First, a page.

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Genesis of a Historical Novel

Sunday, May 22, 2005

cleaning the office

A rainy, cold, blustery day. As Kimmie says, more like March than May. After I did my morning notes (True Believer; History of the Jews in Babylonia), we walked under my umbrella to Mount Royal Bagels on Queensbury and bought half a dozen fresh ones, plus some cream cheese. This was our breakfast when we returned.

I lazed around awhile playing electronic solitaire on a handheld gizmo I gave Kimmie for Christmas (she loves games), then decided to make a start on straightening my office. I had freed up three bookshelves by moving books upstairs to new space in the livingroom shelves, so I moved books from stacks to shelves. I had to record some of them in an Excel workbook I keep called Book Inventory. Intended as a record for insurance purposes, I record each book, its category, author, ISBN, and price. The total dollar value of each category is summed at the top of each spreadsheet. I just created a formula to sum all the dollar totals: $20,735--not including fiction, which I haven't entered yet.

With that start made, I moved on to recycling useless paper and archiving file folders I'd left lying around. Then I took down my shrine. This was an overdue and poignant task. It was something I'd avoided because of the symbolic watershed it represents: I have given up the practice and study of dharma. When I tell people this, they nod acceptingly, as though it were simply a normal choice. But for me it isn't: I have been a serious student of the Buddhadharma, and have taken refuge vows, bodhisattva vows, and even certain vajra vows as a Vajrayana student, as well as sundry vows as a meditation instructor, a Shambhala Training assistant director, and a member of the Dorje Kasung (a kind of enlightened police force created by Chögyam Trungpa Rinpoche, the Tibetan guru who brought this lineage of practice to the West in 1970). It is no light thing for me to acknowledge formally that I am no longer actively practicing it. Since, from the Buddhist point of view, the alternative is to continue wandering in samsara, the realm of endless suffering and dissatisfaction that is experienced by all non-buddhas (best definition of samsara that I've found: wanting things to be other than they are), it is the Buddhist equivalent of choosing damnation over salvation.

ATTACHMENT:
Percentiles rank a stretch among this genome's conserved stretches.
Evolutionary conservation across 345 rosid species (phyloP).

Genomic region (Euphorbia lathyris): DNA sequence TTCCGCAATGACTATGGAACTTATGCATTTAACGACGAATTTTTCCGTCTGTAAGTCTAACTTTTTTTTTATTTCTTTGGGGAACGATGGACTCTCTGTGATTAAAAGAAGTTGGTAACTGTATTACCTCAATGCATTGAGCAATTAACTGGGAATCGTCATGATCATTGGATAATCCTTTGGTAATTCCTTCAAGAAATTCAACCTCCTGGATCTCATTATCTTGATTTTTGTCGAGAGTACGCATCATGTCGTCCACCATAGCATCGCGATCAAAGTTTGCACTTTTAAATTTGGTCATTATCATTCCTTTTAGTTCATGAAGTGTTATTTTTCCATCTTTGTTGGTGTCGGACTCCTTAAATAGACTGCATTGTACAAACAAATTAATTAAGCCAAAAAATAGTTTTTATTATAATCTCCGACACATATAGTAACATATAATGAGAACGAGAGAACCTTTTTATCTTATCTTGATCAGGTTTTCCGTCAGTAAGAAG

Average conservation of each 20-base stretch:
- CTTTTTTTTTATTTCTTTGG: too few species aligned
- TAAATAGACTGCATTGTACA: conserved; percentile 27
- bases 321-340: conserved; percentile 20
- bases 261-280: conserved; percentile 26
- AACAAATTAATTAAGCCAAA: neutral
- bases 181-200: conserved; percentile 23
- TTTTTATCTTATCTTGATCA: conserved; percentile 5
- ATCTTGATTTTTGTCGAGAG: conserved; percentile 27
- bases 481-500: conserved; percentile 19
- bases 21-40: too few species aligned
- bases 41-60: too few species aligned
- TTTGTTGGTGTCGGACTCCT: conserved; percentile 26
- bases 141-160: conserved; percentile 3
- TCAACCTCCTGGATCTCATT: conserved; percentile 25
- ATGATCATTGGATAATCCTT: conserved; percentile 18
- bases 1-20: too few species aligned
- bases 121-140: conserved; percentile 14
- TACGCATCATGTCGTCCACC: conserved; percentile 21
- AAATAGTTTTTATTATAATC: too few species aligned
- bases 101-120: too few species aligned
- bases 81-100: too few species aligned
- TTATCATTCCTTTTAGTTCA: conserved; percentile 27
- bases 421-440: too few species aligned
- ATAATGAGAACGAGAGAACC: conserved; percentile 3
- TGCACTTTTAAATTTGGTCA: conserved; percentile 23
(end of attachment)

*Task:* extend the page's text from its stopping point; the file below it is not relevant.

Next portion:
In fact it was less a choice than a realization of something that had already happened. I realized that I can no longer be a follower of others' truths, no matter how profound or perfect. I had been losing compression in my meditation practice for some time. My break from the dharma came, paradoxically, during my sojourn as a monk at Gampo Abbey in 2002, even as I was having some of the most wonderful and profound experiences of my life and was being exposed to the most profound teachings.

For a long time I thought there was something wrong with me--and maybe there is. But I don't think so. When my left Achilles tendon snapped--painlessly--during a tennis game in Sackville, New Brunswick, while I was at a one-month dharma-study intensive called Nitartha Institute (sponsored and taught by the Tibetan guru Pönlöp Rinpoche), I knew that the gods--my daimon, guardian angel, someone--were sending me home. I felt a sense almost of joy as I was rushed to Moncton for surgery. When I'd got home and recovered from my injury I tried to resume my meditation practice, but my heart wasn't in it.

There is the clue. I had found a new leader: my heart. I will follow it where it takes me, whithersoever that may be, samsara or nirvana.

Now the shrine that has stood on the west wall of my office since 1994 has been decommissioned. The stand that had held offering-bowls and images of teachers below a thangka of Vajradhara, the primordial Buddha of Vajrayana, has become a simple white Ikea cabinet, topped with a custom-made sheet of glass, against a plain wall the color of bluebells.

The office is still not completely clean and tidy (could still use a vacuum, among other things). But the rest of the job will be easier.

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